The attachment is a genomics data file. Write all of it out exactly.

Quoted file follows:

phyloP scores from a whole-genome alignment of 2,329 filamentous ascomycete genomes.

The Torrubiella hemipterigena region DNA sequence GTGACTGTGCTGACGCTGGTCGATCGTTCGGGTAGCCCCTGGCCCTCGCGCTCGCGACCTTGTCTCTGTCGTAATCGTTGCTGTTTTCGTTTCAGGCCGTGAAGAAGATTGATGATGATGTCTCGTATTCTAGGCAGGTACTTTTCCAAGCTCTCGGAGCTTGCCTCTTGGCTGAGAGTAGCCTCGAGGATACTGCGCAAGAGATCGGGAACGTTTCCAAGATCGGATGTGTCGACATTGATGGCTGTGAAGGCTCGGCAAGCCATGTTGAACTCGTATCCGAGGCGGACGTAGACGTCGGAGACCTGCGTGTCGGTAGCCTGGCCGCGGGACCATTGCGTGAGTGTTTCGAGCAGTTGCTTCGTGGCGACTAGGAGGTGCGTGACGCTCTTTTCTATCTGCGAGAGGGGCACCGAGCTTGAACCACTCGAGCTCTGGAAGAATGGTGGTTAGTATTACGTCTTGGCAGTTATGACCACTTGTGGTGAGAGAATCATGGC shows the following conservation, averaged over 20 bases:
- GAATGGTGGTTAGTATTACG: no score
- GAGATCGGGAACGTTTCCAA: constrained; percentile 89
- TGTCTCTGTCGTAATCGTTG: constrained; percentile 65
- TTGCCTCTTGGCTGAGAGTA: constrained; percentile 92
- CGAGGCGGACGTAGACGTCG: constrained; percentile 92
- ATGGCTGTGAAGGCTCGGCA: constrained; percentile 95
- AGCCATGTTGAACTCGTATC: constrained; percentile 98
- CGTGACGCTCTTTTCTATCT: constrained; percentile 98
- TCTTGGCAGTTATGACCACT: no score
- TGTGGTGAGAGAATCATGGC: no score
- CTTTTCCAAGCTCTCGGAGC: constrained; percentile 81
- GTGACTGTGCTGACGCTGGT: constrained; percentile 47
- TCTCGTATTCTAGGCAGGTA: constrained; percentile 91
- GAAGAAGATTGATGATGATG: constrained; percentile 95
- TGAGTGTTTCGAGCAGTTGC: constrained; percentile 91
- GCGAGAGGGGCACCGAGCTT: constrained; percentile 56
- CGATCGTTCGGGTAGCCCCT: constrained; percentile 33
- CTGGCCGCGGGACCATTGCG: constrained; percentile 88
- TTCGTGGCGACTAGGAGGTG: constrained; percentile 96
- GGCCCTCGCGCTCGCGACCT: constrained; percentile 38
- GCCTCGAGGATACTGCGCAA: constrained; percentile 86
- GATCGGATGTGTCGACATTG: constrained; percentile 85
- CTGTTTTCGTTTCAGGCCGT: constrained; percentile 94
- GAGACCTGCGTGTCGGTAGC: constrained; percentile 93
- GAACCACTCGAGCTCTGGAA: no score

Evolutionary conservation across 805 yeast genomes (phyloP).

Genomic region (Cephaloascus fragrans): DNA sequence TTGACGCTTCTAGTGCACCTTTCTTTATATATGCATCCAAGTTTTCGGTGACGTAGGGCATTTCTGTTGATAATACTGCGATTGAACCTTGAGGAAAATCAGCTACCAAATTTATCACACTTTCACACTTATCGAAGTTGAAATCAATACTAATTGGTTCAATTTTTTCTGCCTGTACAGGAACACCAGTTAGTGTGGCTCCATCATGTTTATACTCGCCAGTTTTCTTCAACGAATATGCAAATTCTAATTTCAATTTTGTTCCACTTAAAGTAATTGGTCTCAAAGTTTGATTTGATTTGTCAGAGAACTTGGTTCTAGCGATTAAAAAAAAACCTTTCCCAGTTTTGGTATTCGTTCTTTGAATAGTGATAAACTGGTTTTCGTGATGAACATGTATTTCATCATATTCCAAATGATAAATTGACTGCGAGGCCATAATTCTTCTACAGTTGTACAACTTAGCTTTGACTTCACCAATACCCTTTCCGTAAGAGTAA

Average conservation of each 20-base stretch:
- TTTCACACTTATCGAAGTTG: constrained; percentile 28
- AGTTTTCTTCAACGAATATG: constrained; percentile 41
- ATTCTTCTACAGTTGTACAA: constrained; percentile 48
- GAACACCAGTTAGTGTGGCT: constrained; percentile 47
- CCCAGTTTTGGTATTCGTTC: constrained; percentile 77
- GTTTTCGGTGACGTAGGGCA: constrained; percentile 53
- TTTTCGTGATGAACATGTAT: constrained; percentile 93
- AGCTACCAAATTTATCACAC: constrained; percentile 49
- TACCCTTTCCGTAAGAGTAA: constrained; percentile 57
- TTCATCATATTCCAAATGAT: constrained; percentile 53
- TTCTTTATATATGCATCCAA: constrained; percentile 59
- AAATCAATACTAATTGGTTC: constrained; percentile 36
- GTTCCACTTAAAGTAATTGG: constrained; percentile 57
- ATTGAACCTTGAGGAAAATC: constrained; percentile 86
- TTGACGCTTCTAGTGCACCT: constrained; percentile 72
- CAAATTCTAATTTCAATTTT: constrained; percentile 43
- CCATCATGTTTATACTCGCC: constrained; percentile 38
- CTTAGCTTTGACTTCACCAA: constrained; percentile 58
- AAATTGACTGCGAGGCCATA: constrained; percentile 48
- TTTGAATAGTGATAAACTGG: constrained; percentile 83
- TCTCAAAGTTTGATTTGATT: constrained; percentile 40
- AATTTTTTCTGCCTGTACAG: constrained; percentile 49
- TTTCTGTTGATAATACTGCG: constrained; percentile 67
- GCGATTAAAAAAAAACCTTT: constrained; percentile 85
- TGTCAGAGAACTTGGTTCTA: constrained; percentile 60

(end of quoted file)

phyloP scores from a whole-genome alignment of 2,329 filamentous ascomycete genomes.

The Torrubiella hemipterigena region DNA sequence GTGACTGTGCTGACGCTGGTCGATCGTTCGGGTAGCCCCTGGCCCTCGCGCTCGCGACCTTGTCTCTGTCGTAATCGTTGCTGTTTTCGTTTCAGGCCGTGAAGAAGATTGATGATGATGTCTCGTATTCTAGGCAGGTACTTTTCCAAGCTCTCGGAGCTTGCCTCTTGGCTGAGAGTAGCCTCGAGGATACTGCGCAAGAGATCGGGAACGTTTCCAAGATCGGATGTGTCGACATTGATGGCTGTGAAGGCTCGGCAAGCCATGTTGAACTCGTATCCGAGGCGGACGTAGACGTCGGAGACCTGCGTGTCGGTAGCCTGGCCGCGGGACCATTGCGTGAGTGTTTCGAGCAGTTGCTTCGTGGCGACTAGGAGGTGCGTGACGCTCTTTTCTATCTGCGAGAGGGGCACCGAGCTTGAACCACTCGAGCTCTGGAAGAATGGTGGTTAGTATTACGTCTTGGCAGTTATGACCACTTGTGGTGAGAGAATCATGGC shows the following conservation, averaged over 20 bases:
- GAATGGTGGTTAGTATTACG: no score
- GAGATCGGGAACGTTTCCAA: constrained; percentile 89
- TGTCTCTGTCGTAATCGTTG: constrained; percentile 65
- TTGCCTCTTGGCTGAGAGTA: constrained; percentile 92
- CGAGGCGGACGTAGACGTCG: constrained; percentile 92
- ATGGCTGTGAAGGCTCGGCA: constrained; percentile 95
- AGCCATGTTGAACTCGTATC: constrained; percentile 98
- CGTGACGCTCTTTTCTATCT: constrained; percentile 98
- TCTTGGCAGTTATGACCACT: no score
- TGTGGTGAGAGAATCATGGC: no score
- CTTTTCCAAGCTCTCGGAGC: constrained; percentile 81
- GTGACTGTGCTGACGCTGGT: constrained; percentile 47
- TCTCGTATTCTAGGCAGGTA: constrained; percentile 91
- GAAGAAGATTGATGATGATG: constrained; percentile 95
- TGAGTGTTTCGAGCAGTTGC: constrained; percentile 91
- GCGAGAGGGGCACCGAGCTT: constrained; percentile 56
- CGATCGTTCGGGTAGCCCCT: constrained; percentile 33
- CTGGCCGCGGGACCATTGCG: constrained; percentile 88
- TTCGTGGCGACTAGGAGGTG: constrained; percentile 96
- GGCCCTCGCGCTCGCGACCT: constrained; percentile 38
- GCCTCGAGGATACTGCGCAA: constrained; percentile 86
- GATCGGATGTGTCGACATTG: constrained; percentile 85
- CTGTTTTCGTTTCAGGCCGT: constrained; percentile 94
- GAGACCTGCGTGTCGGTAGC: constrained; percentile 93
- GAACCACTCGAGCTCTGGAA: no score

Evolutionary conservation across 805 yeast genomes (phyloP).

Genomic region (Cephaloascus fragrans): DNA sequence TTGACGCTTCTAGTGCACCTTTCTTTATATATGCATCCAAGTTTTCGGTGACGTAGGGCATTTCTGTTGATAATACTGCGATTGAACCTTGAGGAAAATCAGCTACCAAATTTATCACACTTTCACACTTATCGAAGTTGAAATCAATACTAATTGGTTCAATTTTTTCTGCCTGTACAGGAACACCAGTTAGTGTGGCTCCATCATGTTTATACTCGCCAGTTTTCTTCAACGAATATGCAAATTCTAATTTCAATTTTGTTCCACTTAAAGTAATTGGTCTCAAAGTTTGATTTGATTTGTCAGAGAACTTGGTTCTAGCGATTAAAAAAAAACCTTTCCCAGTTTTGGTATTCGTTCTTTGAATAGTGATAAACTGGTTTTCGTGATGAACATGTATTTCATCATATTCCAAATGATAAATTGACTGCGAGGCCATAATTCTTCTACAGTTGTACAACTTAGCTTTGACTTCACCAATACCCTTTCCGTAAGAGTAA

Average conservation of each 20-base stretch:
- TTTCACACTTATCGAAGTTG: constrained; percentile 28
- AGTTTTCTTCAACGAATATG: constrained; percentile 41
- ATTCTTCTACAGTTGTACAA: constrained; percentile 48
- GAACACCAGTTAGTGTGGCT: constrained; percentile 47
- CCCAGTTTTGGTATTCGTTC: constrained; percentile 77
- GTTTTCGGTGACGTAGGGCA: constrained; percentile 53
- TTTTCGTGATGAACATGTAT: constrained; percentile 93
- AGCTACCAAATTTATCACAC: constrained; percentile 49
- TACCCTTTCCGTAAGAGTAA: constrained; percentile 57
- TTCATCATATTCCAAATGAT: constrained; percentile 53
- TTCTTTATATATGCATCCAA: constrained; percentile 59
- AAATCAATACTAATTGGTTC: constrained; percentile 36
- GTTCCACTTAAAGTAATTGG: constrained; percentile 57
- ATTGAACCTTGAGGAAAATC: constrained; percentile 86
- TTGACGCTTCTAGTGCACCT: constrained; percentile 72
- CAAATTCTAATTTCAATTTT: constrained; percentile 43
- CCATCATGTTTATACTCGCC: constrained; percentile 38
- CTTAGCTTTGACTTCACCAA: constrained; percentile 58
- AAATTGACTGCGAGGCCATA: constrained; percentile 48
- TTTGAATAGTGATAAACTGG: constrained; percentile 83
- TCTCAAAGTTTGATTTGATT: constrained; percentile 40
- AATTTTTTCTGCCTGTACAG: constrained; percentile 49
- TTTCTGTTGATAATACTGCG: constrained; percentile 67
- GCGATTAAAAAAAAACCTTT: constrained; percentile 85
- TGTCAGAGAACTTGGTTCTA: constrained; percentile 60